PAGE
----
A Year in Food in 12 Parts: Part 1

Time to dust off the old blog I think. I’ve been unemployed for about a month now, save a few choice temping days. More or less, maybe less, feels like more. Instead of falling down the pits of despair as I am wont to do, let’s make this a cheery post! Starting with pictures of degustations of my own making, to sort of round up a year’s worth of baking/cooking/eating/gluttony:

My first cupcake attempt

Christmas 2009, I foolishly decided to make cupcakes as presents. Cue carrying 50 of them precariously in boxes on foot, bus to King’s Cross, train to York, car. Giving a clumsy oaf on the train the evils after he decided to slip, fall and land his hands right smack onto my box of delectables! A feat not to be repeated soon.

FYI, the recipe for these cupcakes came from the Hummingbird Bakery book, an impulse buy when my local Borders went bust (RIP). I only got it cos it was 40% off, and T__’s wild book-buying ways goaded me into following suit:

The Hummingbird Bakery Book

It’s just the sort of thing you get at the beginning of a year; thinking perhaps that you’ll turn into some fabulous Martha Stewart-type character and make a cutesy career wearing vintage-print aprons (don’t own one) churning out fabulous dainty pastel-coloured cupcakes for punters queueing round the block.

It was hard work if I’m honest, mostly because it’s so damned fiddly and I rounded up some ladyfriends to help decorate these mutha chocolate and lemon babies in return for coffee and … cupcakes, obviously.

Verdict? Hummingbird’s book has all the looks of a vacuous pretty blonde thing. So cute, but their recipes don’t seem to stand up to the punch. They make decent enough cupcakes, but as you’ll see from the next post, I’d have a better time searching for recipes on the Internet.

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What is mental health? A Googler’s attempt at cognisance

Ah, trusty Wikipedia. When you’re sitting in a comfy study room, in a world-famous (and unworldly expensive too) specialist university, trying desperately to write/research/be a useful intellectual member of academia, a world that I bought into to begin with, and you feel that familiar sense of malaise. What is the typical 21st century response? Google an answer. If you can label the unease, then surely you can quantify it, control it, obliterate it with words, thoughts, remedies, pharmaceuticals, if need be.

What is mental health? Wikipedia asserts it’s “either a level of cognitive or emotional well-being or an absence of a mental disorder,” amongst other things. I know, and have known for some time now, that this feeling of “unease” – let’s just call it that, comes upon me like an unwanted yet unsurprising wave a couple of times a year. I don’t know when exactly my mala fide friend first came to visit – I was subject to fits of restlessness and inexplicable disagreeableness as a child (growing pains?), I did my fair share of teenage rebellion, but nothing that stands out as particularly memorable. It’s within the realms of normalcy that, as a kid, you one day decide to act out and roll about, or lock yourself in the bathroom and try and have an hour-long crying marathon. That’s the joy of being a kid, you know that you can easily put obnoxious behaviour down to immaturity.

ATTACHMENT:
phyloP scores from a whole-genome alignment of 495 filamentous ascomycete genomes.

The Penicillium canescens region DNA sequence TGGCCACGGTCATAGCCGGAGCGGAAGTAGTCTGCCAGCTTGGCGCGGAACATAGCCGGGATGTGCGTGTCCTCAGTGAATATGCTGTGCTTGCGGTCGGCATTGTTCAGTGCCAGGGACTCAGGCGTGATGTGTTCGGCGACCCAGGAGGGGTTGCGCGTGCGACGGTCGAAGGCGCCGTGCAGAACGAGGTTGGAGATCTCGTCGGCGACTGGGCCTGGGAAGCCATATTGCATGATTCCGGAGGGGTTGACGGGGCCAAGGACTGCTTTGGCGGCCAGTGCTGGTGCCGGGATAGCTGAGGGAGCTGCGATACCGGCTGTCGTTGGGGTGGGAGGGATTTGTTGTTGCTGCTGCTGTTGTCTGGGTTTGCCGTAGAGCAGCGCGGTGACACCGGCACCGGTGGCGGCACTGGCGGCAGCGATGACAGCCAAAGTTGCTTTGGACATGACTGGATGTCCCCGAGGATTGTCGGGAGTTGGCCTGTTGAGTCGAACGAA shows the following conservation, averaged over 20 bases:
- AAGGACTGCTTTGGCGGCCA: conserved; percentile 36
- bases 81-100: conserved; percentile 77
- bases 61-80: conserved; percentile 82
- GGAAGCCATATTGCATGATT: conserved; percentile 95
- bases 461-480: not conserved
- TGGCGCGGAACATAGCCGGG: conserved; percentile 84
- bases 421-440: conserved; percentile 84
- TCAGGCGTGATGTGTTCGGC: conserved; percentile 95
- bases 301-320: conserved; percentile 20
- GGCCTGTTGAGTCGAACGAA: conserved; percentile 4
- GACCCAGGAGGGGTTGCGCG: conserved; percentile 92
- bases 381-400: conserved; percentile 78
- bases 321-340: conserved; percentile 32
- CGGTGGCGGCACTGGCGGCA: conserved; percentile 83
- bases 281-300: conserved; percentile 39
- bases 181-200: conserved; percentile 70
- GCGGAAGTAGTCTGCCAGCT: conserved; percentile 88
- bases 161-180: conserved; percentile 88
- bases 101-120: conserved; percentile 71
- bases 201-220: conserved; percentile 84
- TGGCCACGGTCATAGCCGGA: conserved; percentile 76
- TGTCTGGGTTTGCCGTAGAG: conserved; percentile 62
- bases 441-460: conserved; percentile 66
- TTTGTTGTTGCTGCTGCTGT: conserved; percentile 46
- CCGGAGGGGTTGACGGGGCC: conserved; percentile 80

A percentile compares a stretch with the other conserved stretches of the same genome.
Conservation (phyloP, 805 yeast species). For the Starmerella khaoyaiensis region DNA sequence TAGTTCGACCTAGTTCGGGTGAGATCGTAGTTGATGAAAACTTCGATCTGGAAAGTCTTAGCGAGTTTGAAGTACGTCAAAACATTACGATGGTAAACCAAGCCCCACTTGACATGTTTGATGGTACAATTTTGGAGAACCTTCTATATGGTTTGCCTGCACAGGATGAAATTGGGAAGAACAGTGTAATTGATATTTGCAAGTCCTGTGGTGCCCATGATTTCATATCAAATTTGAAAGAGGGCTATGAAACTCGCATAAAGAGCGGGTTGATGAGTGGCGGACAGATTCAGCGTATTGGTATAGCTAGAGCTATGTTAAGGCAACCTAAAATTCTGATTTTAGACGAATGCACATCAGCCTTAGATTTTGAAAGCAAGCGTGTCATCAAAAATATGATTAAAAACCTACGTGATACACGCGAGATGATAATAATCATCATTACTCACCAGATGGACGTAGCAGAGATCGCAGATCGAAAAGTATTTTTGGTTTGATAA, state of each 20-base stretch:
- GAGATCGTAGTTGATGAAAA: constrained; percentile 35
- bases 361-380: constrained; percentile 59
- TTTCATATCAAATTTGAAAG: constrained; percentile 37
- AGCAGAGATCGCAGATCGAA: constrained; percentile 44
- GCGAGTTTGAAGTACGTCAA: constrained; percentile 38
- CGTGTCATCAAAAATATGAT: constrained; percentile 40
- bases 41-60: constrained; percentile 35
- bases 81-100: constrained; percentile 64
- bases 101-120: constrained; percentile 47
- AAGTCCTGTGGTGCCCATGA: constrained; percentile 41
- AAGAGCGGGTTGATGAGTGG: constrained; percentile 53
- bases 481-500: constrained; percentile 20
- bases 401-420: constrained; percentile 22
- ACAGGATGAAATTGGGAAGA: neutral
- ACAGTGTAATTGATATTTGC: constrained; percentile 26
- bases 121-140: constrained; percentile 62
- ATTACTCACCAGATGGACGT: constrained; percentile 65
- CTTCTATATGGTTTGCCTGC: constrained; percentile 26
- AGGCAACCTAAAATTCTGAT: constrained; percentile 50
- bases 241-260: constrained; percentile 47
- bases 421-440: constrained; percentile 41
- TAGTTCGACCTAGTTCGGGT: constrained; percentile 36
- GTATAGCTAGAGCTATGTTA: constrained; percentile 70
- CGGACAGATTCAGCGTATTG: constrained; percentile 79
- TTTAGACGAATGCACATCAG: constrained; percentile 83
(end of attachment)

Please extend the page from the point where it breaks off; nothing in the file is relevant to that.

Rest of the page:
As a teenager, you’re supposed to discover the joys of finding holes in your parents’ once watertight logic. You find your own values, beliefs, principles, and you challenge authority, because you can, and you should. Everyone knows teenagers are supposed to be moody in the process.

Post-age of consent, you transition. Identity starts solidifying – still malleable, but structurally you know what sort of animal you are. If you go to university, you’re almost invariably going to have some form of crisis, as you have to decide the sort of person you are based on some pliable trade. All within the realms of normal.

So far, it’s normal to have episodes – if you’re a kid, teenager, young adult. It’s normal to have a crisis once in a while, question your identity, challenge assumptions. So what is normal once you’re done with your crisis points, when you know who you are, when you understand and accept the world around you, when major traumas are dealt with, what happens when you’re sitting here, calmly drinking tea, responsive and contributive to society, trying to basically get on with the day, and the unease creeps in, a niggling feeling in your mind that you just can’t cast off?

I’m not depressed – I have known people who have gone through periods of “proper” (i.e. diagnosable) depression and I don’t resemble anything like that. I am a functioning, social human being. I’m in a steady relationship that thrills me, am engaged in academic interests that by large stimulate me, I watch what I eat – greens, no preservative nasties, hell, I even watch how much coffee I drink. I don’t smoke, take drugs, sleep a minimum of 7 hours a night, I exercise, have friends, eat vitamins. I’m doing everything by the book. And  yet, I’m still vulnerable to a surprise attack my Unease.

I’ve narrowed down the list of suspects: hormones, prescriptions, the weather, psychoanalysing my childhood, evaluating my sense of self-fulfillment, ambitions, religion, social consciousness, self-esteem etc. I’ve looked at the paradigms of happiness. Honestly, there is no clear reason why I should feel this way with such periodic regularity. It’s not even serious or prolonged enough to go seek therapy about it. It simply comes and goes. Without warning, without reason.